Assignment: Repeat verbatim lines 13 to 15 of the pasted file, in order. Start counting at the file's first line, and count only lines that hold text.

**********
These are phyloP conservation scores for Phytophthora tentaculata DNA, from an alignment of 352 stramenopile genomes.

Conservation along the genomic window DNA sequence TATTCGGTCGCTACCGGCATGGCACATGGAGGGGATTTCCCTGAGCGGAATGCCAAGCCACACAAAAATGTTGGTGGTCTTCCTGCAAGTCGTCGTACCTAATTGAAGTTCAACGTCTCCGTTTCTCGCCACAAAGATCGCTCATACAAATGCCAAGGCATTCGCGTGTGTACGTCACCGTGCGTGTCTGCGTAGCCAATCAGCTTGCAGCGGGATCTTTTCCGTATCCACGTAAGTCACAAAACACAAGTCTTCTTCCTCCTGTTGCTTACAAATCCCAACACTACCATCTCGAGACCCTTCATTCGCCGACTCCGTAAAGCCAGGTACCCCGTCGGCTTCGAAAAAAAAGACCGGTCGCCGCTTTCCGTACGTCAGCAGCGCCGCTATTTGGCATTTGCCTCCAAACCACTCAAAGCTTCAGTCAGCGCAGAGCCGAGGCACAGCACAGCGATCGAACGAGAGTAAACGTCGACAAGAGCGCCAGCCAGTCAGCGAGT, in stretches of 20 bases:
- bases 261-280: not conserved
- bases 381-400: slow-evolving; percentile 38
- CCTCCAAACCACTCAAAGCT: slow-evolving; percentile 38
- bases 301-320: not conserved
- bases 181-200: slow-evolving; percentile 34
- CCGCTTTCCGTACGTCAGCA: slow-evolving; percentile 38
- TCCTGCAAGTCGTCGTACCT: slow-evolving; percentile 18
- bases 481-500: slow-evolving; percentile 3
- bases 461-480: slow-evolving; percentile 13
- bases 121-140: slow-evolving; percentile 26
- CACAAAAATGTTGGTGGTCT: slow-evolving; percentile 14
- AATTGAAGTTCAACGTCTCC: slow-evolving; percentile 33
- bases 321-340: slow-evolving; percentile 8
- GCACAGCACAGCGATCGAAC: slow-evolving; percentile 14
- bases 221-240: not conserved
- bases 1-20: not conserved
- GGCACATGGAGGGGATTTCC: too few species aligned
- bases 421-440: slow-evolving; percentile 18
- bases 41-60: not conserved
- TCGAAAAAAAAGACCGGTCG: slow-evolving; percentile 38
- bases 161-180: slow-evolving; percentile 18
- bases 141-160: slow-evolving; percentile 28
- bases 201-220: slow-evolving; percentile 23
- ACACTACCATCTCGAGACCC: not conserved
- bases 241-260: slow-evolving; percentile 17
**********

- CACAAAAATGTTGGTGGTCT: slow-evolving; percentile 14
- AATTGAAGTTCAACGTCTCC: slow-evolving; percentile 33
- bases 321-340: slow-evolving; percentile 8